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Posted by Cymrych79 on Saturday, February 15, 2020 1:27 PM

And finally, my latest iteration redesign. Double-deck with staging on lower deck, but connected by helixes in the northwest and southeast corners to the main deck above. Staging yard redesigned since the two helixes make it a true double mainline with each mainline independent of the other except at crossovers (which, as above, haven't been installed yet except for where needed to access the breaker in the southeast corner via a trailing point).

https://drive.google.com/file/d/1ylqPcvg2KXlGtH4hiz0KajZ0ZZaN1hQa/view?usp=sharing

Operationally, trains traveling on each main will handle all trailing points so I need some crossovers still of course. There's a 3-track, roughly 30-car classification yard on the main level in the upper left which will feed a local switcher to switch out most of the industries on the west wall (this area is based strongly on MR's Tar Branch, which I really enjoy as an industrial switching layout. So much so that I have a 6' by 1' layout in my living room based on it.)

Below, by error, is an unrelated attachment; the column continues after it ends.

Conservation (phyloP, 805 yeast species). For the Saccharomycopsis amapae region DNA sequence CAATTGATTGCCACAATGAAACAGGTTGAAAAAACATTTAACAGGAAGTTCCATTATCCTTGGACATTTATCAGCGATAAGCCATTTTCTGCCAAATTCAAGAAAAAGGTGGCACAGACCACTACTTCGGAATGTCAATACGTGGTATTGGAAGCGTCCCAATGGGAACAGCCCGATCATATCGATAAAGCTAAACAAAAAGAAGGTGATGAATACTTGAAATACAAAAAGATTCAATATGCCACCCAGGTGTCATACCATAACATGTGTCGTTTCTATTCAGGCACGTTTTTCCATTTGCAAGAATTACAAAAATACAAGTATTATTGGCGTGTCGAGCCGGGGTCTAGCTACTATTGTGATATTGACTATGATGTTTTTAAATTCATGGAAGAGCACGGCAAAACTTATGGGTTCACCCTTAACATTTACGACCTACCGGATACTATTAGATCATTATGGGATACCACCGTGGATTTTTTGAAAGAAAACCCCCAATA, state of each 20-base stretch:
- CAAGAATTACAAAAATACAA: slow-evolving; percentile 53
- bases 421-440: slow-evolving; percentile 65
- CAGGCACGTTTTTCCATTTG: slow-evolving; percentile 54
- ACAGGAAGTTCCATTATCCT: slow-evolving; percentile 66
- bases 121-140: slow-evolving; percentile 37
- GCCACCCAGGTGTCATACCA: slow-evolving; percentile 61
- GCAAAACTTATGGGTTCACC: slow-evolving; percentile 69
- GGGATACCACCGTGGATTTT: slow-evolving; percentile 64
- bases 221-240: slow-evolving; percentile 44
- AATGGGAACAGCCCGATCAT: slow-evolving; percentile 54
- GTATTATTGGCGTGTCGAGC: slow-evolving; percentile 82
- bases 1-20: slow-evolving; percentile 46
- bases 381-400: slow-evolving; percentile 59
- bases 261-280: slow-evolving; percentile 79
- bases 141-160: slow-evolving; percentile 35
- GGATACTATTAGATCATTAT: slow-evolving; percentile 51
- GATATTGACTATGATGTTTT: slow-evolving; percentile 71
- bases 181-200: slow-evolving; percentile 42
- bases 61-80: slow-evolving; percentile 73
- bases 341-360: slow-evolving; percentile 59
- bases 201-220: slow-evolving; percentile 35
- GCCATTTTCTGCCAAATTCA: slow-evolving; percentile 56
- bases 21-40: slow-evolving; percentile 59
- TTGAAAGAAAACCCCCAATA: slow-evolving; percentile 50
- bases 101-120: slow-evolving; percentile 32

As before, the mainline on-display run is about 45 ft, roughly 50% more than I currently have. There's much less inaccessible trackage, although trains will obviously spend quite a bit of time on the helixes. The staging yard tracks are double what I currently have. The two helixes allow me to have true double-main operations, which for me is a huge step up and much more prototypical for my modeling interests. The main drawbacks are the costs for 2 helixes, and a slight narrowing of the aisles around the end of the peninsula, down to about 23" in 2 spots (but this can be adjusted somewhat based on where exactly I put the edge of the penisula or right side shelf, and I might be able to recover the aisles back to 24" or better all the way around.)

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Posted by mbinsewi on Saturday, February 15, 2020 2:47 PM

I have one question, probably in your long post somewhere, I just couldn't read it all and stay focused, but, on your drawings, everything that isn't green, like all of huge staging areas, how do you get to all that?  I mean physically get to it, reach it, etc.?  Confused